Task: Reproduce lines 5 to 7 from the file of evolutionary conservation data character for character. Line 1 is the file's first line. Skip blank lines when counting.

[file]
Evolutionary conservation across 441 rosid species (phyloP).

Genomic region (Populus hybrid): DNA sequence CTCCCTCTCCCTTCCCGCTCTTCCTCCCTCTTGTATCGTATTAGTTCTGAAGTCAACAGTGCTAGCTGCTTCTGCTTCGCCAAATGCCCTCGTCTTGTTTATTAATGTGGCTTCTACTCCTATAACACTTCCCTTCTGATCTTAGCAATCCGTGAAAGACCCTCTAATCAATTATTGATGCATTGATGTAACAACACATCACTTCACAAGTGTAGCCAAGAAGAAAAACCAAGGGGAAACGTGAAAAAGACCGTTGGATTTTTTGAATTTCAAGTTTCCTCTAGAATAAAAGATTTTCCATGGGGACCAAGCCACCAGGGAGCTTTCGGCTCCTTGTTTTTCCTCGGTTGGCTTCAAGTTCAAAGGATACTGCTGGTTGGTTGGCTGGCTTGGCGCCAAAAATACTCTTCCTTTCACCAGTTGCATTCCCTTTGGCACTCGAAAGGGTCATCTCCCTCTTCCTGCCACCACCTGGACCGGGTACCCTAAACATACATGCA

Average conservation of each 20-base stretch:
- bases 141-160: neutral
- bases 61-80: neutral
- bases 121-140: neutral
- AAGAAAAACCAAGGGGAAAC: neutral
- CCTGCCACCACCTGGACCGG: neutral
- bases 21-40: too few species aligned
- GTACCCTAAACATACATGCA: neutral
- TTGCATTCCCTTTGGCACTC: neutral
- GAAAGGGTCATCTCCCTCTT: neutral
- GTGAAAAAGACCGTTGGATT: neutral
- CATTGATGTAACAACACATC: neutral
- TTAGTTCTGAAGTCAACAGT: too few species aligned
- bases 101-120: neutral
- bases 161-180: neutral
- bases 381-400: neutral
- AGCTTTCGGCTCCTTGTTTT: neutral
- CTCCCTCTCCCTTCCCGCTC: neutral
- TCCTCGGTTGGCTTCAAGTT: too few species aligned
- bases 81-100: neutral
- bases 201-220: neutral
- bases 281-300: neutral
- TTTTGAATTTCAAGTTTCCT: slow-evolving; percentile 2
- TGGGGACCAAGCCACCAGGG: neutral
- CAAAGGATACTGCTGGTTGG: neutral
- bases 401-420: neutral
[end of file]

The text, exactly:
- bases 61-80: neutral
- bases 121-140: neutral
- AAGAAAAACCAAGGGGAAAC: neutral